Every Thursday, the Association of American Railroads reports weekly rail traffic in the U.S. They specify how much of the rail traffic was carloads and how much was intermodal.
The U.S. Department of Transportation explains:
Carload traffic is comprised mostly of bulk commodities, such as coal (46% of rail tonnage in 2001), agricultural products, and nonmetallic minerals and products, while rail intermodal transports a huge range of goods from bicycles to automotive parts, lawnmowers to glassware, greeting cards to bottled water, and toys to computers. Through globalization manufacturers supply chains have become widely distributed geographically, and rail intermodal plays a critical role in making supply chains more efficient for retailers and other firms and industries.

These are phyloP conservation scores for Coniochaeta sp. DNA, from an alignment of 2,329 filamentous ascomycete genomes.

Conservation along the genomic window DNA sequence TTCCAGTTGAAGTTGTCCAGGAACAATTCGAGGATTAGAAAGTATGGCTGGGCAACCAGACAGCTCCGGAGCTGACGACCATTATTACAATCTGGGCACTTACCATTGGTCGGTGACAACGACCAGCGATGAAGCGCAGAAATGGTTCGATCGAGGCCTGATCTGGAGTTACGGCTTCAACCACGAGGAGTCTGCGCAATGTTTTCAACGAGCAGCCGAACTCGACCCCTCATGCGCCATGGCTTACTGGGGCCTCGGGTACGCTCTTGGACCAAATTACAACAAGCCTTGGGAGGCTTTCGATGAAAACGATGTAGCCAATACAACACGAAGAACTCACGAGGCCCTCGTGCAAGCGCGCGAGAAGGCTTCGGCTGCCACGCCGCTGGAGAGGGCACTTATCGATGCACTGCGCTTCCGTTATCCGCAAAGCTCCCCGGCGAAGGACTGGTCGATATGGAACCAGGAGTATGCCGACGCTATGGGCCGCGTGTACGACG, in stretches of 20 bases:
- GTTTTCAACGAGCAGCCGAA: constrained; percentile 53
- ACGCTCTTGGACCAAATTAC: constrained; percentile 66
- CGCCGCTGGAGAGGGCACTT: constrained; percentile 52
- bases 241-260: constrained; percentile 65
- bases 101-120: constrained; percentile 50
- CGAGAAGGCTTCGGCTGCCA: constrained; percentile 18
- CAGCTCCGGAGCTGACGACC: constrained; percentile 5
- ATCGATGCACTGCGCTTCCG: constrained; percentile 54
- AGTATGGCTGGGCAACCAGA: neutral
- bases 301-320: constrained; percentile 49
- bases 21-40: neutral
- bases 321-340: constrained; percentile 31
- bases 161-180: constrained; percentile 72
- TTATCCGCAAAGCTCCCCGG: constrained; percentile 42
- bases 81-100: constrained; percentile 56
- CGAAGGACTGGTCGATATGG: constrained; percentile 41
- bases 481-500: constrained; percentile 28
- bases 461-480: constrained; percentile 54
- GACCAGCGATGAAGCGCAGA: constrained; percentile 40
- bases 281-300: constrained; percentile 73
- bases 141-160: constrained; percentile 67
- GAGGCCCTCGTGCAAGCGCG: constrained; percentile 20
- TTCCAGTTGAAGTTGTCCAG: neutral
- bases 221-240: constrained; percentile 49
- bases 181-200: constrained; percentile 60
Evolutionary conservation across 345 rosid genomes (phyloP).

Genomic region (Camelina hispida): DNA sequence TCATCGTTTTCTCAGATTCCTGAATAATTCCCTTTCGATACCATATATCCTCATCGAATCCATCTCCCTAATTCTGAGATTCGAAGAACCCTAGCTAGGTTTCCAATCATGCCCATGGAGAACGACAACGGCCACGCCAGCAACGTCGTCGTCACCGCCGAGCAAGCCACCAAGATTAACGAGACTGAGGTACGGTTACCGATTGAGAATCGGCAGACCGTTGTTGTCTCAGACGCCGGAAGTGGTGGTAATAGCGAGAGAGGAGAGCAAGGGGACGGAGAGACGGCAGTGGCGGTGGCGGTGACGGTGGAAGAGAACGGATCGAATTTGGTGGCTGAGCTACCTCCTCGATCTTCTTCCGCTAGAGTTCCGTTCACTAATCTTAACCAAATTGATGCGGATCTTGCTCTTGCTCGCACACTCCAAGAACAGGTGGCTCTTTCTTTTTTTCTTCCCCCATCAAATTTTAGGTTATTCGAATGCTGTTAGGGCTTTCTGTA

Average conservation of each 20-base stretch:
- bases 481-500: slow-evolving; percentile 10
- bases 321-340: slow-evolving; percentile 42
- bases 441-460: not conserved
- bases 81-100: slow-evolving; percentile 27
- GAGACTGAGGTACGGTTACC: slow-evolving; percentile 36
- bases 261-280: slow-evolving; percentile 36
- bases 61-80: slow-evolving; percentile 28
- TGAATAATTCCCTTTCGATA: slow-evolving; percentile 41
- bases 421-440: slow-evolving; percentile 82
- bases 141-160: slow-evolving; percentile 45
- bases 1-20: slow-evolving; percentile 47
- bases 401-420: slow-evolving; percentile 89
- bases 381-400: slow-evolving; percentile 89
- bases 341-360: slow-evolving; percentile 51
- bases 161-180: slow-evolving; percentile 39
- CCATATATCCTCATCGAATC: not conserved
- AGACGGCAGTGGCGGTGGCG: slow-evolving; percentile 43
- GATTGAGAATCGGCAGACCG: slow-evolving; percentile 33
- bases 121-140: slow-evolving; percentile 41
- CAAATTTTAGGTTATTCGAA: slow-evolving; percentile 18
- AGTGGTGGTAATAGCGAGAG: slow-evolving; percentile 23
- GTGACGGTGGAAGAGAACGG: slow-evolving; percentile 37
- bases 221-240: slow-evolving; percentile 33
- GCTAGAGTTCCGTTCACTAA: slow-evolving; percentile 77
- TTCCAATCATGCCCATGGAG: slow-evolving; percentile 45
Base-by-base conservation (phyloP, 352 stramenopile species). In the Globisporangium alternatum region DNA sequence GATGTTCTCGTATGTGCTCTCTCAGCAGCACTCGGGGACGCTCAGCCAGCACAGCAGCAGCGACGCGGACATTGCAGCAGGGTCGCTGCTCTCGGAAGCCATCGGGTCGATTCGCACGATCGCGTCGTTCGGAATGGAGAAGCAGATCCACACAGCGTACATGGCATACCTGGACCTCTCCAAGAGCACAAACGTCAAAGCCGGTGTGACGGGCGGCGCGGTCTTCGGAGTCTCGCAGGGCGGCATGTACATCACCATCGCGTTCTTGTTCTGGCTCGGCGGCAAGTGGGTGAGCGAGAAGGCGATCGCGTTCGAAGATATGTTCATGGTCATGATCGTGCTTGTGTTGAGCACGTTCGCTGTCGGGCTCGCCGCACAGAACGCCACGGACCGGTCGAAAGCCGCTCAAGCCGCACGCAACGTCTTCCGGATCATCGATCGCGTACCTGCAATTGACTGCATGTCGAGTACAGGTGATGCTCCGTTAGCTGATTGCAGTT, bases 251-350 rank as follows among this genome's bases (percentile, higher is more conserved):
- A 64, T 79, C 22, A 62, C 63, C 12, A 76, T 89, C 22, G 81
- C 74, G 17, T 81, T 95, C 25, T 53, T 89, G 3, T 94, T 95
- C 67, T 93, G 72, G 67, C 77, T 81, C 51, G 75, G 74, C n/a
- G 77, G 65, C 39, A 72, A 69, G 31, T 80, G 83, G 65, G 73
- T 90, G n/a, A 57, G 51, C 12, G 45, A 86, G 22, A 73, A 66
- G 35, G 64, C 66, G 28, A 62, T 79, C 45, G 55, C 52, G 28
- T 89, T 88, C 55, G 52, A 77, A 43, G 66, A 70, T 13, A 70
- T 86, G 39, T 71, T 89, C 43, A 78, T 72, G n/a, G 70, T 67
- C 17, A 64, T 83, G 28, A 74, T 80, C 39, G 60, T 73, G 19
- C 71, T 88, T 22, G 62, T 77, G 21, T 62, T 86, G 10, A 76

From the best source on the web, intermodal containers are:
A standardized reusable steel box used for the safe, efficient and secure storage and movement of materials and products within a global containerized intermodal freight transport system. “Intermodal” indicates that the container can be moved from one mode of transport to another (from ship, to rail, to truck) without unloading and reloading the contents of the container. Lengths of containers, which each have a unique ISO 6346 reporting mark, vary from 8 to 56 feet (2.438 to
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